The word prosciutto originates from the Latin word "perexsuctum" that was derived into the Italian verb "prosciugare", meaning "dry". From Italy it has been spreading into the other Mediterranean countries for several centuries. Prosciutto was included in menus around the world in ancient Roman times, and there were references to it even back in the year 100 B.C. as an excellent delicacy made of dried, salted meat, which was consumed daily.
Prosciutto is well known for its light, aromatic taste, therefore rughtfully holding the position of the most famous product in the category of traditionaly dried cured-meat products.Wheter it is made from fresh leg of pork with or without bone, production always begins with light salting and massaging of meat. This is followed by various production phases such as cooling, salting and massaging again, maturing, etc.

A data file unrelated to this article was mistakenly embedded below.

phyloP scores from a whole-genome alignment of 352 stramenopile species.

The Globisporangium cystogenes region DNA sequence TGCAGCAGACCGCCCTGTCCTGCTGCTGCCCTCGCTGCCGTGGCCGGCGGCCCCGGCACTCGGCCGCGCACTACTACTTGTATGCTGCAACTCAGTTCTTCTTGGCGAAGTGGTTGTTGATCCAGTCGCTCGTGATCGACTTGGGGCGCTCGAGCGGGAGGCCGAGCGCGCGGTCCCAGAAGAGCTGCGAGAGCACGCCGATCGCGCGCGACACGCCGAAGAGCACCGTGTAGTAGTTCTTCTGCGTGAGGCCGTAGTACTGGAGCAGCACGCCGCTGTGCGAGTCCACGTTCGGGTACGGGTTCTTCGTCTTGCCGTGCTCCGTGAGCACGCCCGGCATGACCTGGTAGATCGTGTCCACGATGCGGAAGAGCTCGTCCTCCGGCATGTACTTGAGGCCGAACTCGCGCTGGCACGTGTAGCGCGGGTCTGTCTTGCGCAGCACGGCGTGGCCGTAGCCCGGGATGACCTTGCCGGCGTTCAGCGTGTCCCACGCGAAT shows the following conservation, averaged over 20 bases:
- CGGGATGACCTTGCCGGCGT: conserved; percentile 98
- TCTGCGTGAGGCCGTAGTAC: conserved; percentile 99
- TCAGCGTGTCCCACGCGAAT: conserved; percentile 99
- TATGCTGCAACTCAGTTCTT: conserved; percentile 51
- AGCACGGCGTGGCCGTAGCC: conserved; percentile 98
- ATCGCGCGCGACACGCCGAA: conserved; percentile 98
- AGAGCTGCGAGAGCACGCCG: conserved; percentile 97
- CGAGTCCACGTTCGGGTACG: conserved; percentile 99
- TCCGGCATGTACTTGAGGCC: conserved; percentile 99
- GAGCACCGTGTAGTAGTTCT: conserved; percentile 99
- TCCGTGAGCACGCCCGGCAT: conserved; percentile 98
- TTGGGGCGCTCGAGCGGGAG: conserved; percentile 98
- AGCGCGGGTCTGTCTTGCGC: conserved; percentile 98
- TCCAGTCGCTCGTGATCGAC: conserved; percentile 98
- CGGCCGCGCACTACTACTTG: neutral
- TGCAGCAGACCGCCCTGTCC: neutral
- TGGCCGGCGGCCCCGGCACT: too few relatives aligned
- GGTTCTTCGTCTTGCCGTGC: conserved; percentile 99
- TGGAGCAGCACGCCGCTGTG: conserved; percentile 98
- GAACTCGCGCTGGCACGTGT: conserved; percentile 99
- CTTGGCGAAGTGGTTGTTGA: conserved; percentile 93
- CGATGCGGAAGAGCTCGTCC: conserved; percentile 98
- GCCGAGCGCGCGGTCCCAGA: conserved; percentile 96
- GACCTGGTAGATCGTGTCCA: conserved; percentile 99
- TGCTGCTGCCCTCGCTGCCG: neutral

Time is one of the most important factors in the production of prosciutto. It takes as much as twelve months of salting, drying and maturing to obtain the specific deep red colour and meat structure, interwoven with the alluring smell of smoke.